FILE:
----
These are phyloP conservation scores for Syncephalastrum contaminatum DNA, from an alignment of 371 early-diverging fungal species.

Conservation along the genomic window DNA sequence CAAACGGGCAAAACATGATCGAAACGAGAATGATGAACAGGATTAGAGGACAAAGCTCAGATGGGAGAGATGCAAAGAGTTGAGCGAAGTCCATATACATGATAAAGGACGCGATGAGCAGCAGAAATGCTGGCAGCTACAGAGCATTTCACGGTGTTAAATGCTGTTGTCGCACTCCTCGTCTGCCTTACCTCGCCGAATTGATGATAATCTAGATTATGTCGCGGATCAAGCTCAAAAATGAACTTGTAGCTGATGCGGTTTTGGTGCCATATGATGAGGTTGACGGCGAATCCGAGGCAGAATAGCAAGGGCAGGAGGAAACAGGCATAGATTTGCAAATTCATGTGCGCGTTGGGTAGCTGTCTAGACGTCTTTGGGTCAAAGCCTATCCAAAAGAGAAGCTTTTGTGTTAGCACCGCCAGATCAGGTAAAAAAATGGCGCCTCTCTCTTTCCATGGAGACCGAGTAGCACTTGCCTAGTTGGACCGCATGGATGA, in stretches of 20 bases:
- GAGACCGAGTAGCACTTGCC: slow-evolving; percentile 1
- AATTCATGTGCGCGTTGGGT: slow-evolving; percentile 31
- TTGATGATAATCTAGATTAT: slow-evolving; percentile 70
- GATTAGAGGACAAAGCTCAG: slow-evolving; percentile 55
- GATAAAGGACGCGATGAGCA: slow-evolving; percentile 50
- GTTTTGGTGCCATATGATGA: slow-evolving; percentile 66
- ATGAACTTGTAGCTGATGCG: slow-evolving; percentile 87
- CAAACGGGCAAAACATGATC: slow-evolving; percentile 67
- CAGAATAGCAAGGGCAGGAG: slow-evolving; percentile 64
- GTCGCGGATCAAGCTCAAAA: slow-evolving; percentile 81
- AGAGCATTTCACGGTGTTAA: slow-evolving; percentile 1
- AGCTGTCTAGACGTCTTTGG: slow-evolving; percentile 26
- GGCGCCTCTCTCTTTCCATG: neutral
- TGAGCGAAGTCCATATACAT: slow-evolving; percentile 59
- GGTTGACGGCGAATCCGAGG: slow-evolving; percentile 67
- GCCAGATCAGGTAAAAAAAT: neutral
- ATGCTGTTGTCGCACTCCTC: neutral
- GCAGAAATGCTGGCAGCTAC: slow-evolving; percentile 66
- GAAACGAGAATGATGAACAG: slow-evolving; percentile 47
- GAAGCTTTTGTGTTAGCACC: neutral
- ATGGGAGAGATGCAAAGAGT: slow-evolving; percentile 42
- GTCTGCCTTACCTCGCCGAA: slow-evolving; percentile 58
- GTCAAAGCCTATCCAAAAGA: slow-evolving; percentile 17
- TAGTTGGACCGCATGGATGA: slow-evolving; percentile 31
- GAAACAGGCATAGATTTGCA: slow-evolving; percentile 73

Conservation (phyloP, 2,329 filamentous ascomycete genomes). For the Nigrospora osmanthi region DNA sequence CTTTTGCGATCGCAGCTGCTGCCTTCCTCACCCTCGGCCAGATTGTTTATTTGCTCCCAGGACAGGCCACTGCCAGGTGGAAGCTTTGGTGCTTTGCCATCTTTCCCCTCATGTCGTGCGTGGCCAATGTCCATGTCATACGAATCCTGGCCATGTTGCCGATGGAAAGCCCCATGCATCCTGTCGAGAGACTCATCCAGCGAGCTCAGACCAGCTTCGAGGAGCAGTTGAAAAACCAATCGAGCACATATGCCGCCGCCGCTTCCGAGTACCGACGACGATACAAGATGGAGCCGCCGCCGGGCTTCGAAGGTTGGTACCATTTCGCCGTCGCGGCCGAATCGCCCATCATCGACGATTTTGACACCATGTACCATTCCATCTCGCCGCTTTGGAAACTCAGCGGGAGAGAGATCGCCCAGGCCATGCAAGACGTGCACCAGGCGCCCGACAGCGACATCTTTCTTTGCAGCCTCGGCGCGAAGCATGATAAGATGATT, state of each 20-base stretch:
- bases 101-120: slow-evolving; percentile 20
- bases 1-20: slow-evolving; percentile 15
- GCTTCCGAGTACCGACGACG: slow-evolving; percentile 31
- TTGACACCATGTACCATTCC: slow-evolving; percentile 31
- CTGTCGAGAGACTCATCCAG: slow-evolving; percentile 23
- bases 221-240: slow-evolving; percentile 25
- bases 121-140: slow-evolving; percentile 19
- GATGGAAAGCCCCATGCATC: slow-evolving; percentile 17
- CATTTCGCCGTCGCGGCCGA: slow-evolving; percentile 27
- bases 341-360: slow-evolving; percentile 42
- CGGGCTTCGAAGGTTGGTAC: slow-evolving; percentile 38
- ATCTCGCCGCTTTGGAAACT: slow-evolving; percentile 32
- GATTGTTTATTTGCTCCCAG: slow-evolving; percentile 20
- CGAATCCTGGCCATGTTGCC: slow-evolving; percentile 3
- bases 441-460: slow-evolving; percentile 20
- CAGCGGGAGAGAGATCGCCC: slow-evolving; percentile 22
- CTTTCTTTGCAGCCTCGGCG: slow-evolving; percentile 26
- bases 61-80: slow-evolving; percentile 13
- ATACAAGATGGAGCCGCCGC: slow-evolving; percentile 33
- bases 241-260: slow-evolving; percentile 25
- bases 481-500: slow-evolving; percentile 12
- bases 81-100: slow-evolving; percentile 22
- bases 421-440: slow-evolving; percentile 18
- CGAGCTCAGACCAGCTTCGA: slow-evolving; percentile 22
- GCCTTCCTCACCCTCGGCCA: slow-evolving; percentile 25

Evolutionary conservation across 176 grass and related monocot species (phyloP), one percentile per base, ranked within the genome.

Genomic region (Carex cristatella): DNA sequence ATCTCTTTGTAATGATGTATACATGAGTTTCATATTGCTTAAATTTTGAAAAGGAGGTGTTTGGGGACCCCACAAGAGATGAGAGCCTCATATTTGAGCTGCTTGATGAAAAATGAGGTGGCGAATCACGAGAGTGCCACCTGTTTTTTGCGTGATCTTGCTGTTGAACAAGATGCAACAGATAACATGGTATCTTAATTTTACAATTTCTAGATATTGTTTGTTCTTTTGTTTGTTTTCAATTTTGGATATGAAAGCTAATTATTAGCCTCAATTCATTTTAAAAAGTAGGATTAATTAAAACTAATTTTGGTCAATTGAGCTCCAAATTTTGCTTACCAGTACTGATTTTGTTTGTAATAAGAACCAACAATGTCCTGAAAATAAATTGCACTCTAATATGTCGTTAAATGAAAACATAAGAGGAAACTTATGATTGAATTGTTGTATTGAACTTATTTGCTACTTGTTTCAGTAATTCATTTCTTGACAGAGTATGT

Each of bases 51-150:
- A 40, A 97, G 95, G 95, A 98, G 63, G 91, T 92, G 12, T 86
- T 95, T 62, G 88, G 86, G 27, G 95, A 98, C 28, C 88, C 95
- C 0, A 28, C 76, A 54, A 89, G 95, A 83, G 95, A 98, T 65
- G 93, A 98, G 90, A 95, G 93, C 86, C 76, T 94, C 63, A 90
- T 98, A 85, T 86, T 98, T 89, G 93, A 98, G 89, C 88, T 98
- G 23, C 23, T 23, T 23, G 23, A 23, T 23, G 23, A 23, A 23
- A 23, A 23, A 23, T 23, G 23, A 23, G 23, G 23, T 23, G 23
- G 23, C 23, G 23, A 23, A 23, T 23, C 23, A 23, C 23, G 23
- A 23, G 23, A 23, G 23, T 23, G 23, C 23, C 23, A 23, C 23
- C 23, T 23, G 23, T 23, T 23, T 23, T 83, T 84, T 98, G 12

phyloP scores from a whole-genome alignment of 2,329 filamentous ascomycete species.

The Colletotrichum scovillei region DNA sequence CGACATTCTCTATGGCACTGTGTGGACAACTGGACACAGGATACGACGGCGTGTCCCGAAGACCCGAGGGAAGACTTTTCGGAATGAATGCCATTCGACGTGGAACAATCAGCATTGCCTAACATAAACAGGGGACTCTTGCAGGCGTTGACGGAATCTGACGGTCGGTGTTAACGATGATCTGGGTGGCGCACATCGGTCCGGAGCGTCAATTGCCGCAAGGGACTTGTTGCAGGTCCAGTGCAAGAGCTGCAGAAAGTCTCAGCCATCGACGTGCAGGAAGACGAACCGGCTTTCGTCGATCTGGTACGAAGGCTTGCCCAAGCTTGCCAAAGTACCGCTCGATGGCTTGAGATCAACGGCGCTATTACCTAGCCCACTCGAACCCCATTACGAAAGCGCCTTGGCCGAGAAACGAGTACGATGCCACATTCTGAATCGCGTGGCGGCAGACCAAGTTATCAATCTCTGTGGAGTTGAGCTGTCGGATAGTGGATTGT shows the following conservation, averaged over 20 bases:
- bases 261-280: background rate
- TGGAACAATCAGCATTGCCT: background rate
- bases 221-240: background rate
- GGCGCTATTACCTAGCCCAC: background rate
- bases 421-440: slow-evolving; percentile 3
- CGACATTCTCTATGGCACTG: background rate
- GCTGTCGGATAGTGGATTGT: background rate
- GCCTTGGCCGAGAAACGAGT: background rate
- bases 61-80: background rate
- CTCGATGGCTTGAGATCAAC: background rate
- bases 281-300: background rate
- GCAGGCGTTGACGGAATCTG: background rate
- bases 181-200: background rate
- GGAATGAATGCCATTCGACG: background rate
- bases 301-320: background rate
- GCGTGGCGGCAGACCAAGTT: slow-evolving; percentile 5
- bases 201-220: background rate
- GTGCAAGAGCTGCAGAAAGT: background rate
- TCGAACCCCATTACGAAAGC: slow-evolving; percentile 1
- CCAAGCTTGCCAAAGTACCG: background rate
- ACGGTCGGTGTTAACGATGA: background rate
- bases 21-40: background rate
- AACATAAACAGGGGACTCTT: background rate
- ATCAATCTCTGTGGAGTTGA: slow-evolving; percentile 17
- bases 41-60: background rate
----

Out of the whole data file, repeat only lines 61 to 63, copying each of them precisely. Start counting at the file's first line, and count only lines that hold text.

- T 98, A 85, T 86, T 98, T 89, G 93, A 98, G 89, C 88, T 98
- G 23, C 23, T 23, T 23, G 23, A 23, T 23, G 23, A 23, A 23
- A 23, A 23, A 23, T 23, G 23, A 23, G 23, G 23, T 23, G 23